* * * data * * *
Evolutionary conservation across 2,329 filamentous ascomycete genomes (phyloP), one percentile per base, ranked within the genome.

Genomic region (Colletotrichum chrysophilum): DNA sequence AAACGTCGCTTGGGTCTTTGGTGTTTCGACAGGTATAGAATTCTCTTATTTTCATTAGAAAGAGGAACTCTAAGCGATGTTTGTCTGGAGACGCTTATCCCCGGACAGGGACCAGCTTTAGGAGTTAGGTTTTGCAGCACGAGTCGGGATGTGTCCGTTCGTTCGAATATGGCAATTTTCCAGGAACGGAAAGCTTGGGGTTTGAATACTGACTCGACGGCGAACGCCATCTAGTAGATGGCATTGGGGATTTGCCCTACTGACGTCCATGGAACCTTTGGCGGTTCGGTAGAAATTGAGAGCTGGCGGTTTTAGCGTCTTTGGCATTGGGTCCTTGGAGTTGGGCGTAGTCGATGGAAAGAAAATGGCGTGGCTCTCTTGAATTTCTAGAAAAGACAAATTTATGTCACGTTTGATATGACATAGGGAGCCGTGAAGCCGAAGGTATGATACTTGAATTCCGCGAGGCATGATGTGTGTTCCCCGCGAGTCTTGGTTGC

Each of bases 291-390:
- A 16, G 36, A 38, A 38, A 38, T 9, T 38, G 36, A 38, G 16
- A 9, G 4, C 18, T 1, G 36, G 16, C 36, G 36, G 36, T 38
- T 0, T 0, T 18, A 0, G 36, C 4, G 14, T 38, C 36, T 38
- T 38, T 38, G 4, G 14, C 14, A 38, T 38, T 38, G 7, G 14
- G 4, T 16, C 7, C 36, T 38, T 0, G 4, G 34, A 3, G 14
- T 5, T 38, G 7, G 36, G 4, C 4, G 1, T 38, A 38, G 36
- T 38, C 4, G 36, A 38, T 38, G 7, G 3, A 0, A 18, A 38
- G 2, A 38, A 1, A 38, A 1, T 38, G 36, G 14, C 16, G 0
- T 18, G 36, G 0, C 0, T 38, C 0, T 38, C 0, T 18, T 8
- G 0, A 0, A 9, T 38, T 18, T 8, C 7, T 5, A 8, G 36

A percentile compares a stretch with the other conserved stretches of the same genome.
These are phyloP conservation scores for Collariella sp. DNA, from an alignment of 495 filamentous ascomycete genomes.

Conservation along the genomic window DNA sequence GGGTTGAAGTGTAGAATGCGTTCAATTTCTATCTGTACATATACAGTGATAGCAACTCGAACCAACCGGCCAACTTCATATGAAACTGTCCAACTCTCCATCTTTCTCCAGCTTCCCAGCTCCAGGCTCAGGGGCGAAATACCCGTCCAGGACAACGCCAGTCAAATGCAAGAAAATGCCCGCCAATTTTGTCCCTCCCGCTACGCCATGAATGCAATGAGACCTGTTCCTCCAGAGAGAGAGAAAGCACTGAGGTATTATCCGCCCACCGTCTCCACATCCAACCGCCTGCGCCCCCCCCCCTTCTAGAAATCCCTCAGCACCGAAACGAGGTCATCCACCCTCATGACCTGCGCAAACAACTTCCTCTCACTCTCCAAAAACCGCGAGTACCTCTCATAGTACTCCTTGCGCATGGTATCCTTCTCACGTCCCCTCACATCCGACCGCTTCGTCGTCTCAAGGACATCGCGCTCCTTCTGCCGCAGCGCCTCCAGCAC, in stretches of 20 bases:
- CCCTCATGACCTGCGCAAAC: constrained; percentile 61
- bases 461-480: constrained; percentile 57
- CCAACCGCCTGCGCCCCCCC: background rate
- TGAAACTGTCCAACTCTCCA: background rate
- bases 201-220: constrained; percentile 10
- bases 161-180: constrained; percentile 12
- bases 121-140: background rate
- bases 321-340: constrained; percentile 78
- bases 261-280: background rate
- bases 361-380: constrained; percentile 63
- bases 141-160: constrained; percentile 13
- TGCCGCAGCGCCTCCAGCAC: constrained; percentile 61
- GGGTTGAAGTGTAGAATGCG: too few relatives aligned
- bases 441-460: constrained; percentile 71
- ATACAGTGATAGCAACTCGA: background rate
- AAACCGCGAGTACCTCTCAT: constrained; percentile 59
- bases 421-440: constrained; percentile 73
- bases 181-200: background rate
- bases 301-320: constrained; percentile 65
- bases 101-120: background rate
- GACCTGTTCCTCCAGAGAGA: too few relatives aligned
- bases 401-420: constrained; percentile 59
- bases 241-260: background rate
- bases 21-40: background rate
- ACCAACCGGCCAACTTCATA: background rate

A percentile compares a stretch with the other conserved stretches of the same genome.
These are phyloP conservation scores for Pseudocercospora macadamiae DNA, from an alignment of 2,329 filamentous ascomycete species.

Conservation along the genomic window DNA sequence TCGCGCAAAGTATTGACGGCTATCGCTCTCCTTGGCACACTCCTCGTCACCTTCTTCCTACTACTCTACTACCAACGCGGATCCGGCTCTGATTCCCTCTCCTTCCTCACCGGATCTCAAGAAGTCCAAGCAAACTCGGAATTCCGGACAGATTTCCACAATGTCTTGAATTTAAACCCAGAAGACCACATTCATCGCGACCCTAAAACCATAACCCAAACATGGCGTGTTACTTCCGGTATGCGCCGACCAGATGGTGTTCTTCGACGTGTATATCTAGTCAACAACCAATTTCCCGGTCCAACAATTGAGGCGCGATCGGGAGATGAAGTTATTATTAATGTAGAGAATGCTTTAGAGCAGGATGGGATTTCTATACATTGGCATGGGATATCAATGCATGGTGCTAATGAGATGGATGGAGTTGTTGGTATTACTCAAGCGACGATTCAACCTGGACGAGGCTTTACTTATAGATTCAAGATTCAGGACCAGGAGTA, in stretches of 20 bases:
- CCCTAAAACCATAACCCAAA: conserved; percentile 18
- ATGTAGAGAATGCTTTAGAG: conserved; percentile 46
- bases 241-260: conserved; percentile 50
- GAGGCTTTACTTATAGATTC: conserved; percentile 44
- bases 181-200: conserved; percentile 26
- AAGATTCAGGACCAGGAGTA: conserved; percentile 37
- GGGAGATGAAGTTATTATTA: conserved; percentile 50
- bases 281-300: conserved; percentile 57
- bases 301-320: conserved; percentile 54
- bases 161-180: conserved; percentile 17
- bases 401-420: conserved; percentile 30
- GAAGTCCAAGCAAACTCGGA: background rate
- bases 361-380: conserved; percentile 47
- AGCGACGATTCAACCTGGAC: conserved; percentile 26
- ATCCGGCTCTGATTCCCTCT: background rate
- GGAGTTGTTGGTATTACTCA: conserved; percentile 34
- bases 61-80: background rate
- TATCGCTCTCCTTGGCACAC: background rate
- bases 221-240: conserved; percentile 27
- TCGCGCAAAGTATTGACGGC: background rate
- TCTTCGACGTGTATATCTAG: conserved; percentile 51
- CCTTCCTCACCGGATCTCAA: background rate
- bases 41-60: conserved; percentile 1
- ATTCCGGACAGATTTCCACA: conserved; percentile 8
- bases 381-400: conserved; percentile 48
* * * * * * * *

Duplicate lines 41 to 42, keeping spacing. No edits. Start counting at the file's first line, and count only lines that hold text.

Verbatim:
- ACCAACCGGCCAACTTCATA: background rate

A percentile compares a stretch with the other conserved stretches of the same genome.